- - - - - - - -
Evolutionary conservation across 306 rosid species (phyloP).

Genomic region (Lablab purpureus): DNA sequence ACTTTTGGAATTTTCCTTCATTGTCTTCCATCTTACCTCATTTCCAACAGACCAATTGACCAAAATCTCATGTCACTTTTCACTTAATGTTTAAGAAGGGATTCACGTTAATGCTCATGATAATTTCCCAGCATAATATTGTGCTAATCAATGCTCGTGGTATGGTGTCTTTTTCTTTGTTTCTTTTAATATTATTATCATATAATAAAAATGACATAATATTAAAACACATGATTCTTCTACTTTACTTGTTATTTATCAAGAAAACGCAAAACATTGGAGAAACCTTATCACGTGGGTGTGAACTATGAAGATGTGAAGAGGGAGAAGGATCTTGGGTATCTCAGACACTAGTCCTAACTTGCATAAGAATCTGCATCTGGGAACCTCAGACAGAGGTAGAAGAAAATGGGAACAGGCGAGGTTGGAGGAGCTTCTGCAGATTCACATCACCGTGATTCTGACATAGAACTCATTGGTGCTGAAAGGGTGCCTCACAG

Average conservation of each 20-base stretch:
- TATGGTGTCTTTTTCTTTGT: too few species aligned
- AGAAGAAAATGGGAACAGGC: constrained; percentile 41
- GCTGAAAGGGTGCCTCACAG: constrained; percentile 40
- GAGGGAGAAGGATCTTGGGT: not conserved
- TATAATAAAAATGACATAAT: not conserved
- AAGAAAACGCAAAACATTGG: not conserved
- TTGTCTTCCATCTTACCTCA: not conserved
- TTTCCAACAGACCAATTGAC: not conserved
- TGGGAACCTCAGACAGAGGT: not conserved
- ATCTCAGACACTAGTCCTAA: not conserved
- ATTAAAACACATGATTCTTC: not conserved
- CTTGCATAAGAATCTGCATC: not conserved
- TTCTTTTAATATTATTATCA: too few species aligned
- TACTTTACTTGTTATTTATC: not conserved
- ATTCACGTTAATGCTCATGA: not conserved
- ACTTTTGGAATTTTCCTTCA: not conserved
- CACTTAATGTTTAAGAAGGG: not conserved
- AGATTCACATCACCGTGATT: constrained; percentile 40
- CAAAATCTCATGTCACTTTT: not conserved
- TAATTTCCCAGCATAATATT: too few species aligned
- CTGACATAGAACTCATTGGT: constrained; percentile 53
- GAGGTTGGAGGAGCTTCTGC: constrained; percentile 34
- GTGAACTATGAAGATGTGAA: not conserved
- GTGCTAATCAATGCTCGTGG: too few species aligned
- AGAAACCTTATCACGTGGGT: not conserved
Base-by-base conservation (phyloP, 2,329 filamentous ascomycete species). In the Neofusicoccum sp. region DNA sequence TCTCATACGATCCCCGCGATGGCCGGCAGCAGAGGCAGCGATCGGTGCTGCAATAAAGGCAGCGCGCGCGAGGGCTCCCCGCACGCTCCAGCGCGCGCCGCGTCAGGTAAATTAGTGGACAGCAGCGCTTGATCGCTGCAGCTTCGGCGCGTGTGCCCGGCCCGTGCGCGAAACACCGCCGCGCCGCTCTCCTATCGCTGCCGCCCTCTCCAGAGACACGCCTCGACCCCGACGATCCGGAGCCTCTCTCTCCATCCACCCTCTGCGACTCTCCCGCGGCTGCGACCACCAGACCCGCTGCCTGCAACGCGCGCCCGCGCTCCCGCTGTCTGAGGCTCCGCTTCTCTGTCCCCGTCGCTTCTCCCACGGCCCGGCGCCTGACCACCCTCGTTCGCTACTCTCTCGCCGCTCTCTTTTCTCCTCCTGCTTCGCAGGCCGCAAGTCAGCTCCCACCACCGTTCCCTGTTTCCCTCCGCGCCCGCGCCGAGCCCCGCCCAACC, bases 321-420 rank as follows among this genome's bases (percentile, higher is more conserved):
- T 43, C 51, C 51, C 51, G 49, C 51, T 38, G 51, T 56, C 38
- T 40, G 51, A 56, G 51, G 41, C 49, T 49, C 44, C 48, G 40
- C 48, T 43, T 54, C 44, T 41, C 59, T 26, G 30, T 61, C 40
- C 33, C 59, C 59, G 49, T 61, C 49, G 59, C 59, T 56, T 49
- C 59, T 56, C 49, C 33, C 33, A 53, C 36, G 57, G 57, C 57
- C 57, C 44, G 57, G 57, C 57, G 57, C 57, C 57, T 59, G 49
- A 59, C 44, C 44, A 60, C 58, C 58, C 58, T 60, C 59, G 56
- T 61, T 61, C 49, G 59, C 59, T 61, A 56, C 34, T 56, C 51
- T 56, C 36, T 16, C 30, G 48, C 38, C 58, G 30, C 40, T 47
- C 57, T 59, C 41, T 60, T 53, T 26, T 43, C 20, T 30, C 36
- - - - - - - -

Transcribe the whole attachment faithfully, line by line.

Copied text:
Evolutionary conservation across 306 rosid species (phyloP).

Genomic region (Lablab purpureus): DNA sequence ACTTTTGGAATTTTCCTTCATTGTCTTCCATCTTACCTCATTTCCAACAGACCAATTGACCAAAATCTCATGTCACTTTTCACTTAATGTTTAAGAAGGGATTCACGTTAATGCTCATGATAATTTCCCAGCATAATATTGTGCTAATCAATGCTCGTGGTATGGTGTCTTTTTCTTTGTTTCTTTTAATATTATTATCATATAATAAAAATGACATAATATTAAAACACATGATTCTTCTACTTTACTTGTTATTTATCAAGAAAACGCAAAACATTGGAGAAACCTTATCACGTGGGTGTGAACTATGAAGATGTGAAGAGGGAGAAGGATCTTGGGTATCTCAGACACTAGTCCTAACTTGCATAAGAATCTGCATCTGGGAACCTCAGACAGAGGTAGAAGAAAATGGGAACAGGCGAGGTTGGAGGAGCTTCTGCAGATTCACATCACCGTGATTCTGACATAGAACTCATTGGTGCTGAAAGGGTGCCTCACAG

Average conservation of each 20-base stretch:
- TATGGTGTCTTTTTCTTTGT: too few species aligned
- AGAAGAAAATGGGAACAGGC: constrained; percentile 41
- GCTGAAAGGGTGCCTCACAG: constrained; percentile 40
- GAGGGAGAAGGATCTTGGGT: not conserved
- TATAATAAAAATGACATAAT: not conserved
- AAGAAAACGCAAAACATTGG: not conserved
- TTGTCTTCCATCTTACCTCA: not conserved
- TTTCCAACAGACCAATTGAC: not conserved
- TGGGAACCTCAGACAGAGGT: not conserved
- ATCTCAGACACTAGTCCTAA: not conserved
- ATTAAAACACATGATTCTTC: not conserved
- CTTGCATAAGAATCTGCATC: not conserved
- TTCTTTTAATATTATTATCA: too few species aligned
- TACTTTACTTGTTATTTATC: not conserved
- ATTCACGTTAATGCTCATGA: not conserved
- ACTTTTGGAATTTTCCTTCA: not conserved
- CACTTAATGTTTAAGAAGGG: not conserved
- AGATTCACATCACCGTGATT: constrained; percentile 40
- CAAAATCTCATGTCACTTTT: not conserved
- TAATTTCCCAGCATAATATT: too few species aligned
- CTGACATAGAACTCATTGGT: constrained; percentile 53
- GAGGTTGGAGGAGCTTCTGC: constrained; percentile 34
- GTGAACTATGAAGATGTGAA: not conserved
- GTGCTAATCAATGCTCGTGG: too few species aligned
- AGAAACCTTATCACGTGGGT: not conserved
Base-by-base conservation (phyloP, 2,329 filamentous ascomycete species). In the Neofusicoccum sp. region DNA sequence TCTCATACGATCCCCGCGATGGCCGGCAGCAGAGGCAGCGATCGGTGCTGCAATAAAGGCAGCGCGCGCGAGGGCTCCCCGCACGCTCCAGCGCGCGCCGCGTCAGGTAAATTAGTGGACAGCAGCGCTTGATCGCTGCAGCTTCGGCGCGTGTGCCCGGCCCGTGCGCGAAACACCGCCGCGCCGCTCTCCTATCGCTGCCGCCCTCTCCAGAGACACGCCTCGACCCCGACGATCCGGAGCCTCTCTCTCCATCCACCCTCTGCGACTCTCCCGCGGCTGCGACCACCAGACCCGCTGCCTGCAACGCGCGCCCGCGCTCCCGCTGTCTGAGGCTCCGCTTCTCTGTCCCCGTCGCTTCTCCCACGGCCCGGCGCCTGACCACCCTCGTTCGCTACTCTCTCGCCGCTCTCTTTTCTCCTCCTGCTTCGCAGGCCGCAAGTCAGCTCCCACCACCGTTCCCTGTTTCCCTCCGCGCCCGCGCCGAGCCCCGCCCAACC, bases 321-420 rank as follows among this genome's bases (percentile, higher is more conserved):
- T 43, C 51, C 51, C 51, G 49, C 51, T 38, G 51, T 56, C 38
- T 40, G 51, A 56, G 51, G 41, C 49, T 49, C 44, C 48, G 40
- C 48, T 43, T 54, C 44, T 41, C 59, T 26, G 30, T 61, C 40
- C 33, C 59, C 59, G 49, T 61, C 49, G 59, C 59, T 56, T 49
- C 59, T 56, C 49, C 33, C 33, A 53, C 36, G 57, G 57, C 57
- C 57, C 44, G 57, G 57, C 57, G 57, C 57, C 57, T 59, G 49
- A 59, C 44, C 44, A 60, C 58, C 58, C 58, T 60, C 59, G 56
- T 61, T 61, C 49, G 59, C 59, T 61, A 56, C 34, T 56, C 51
- T 56, C 36, T 16, C 30, G 48, C 38, C 58, G 30, C 40, T 47
- C 57, T 59, C 41, T 60, T 53, T 26, T 43, C 20, T 30, C 36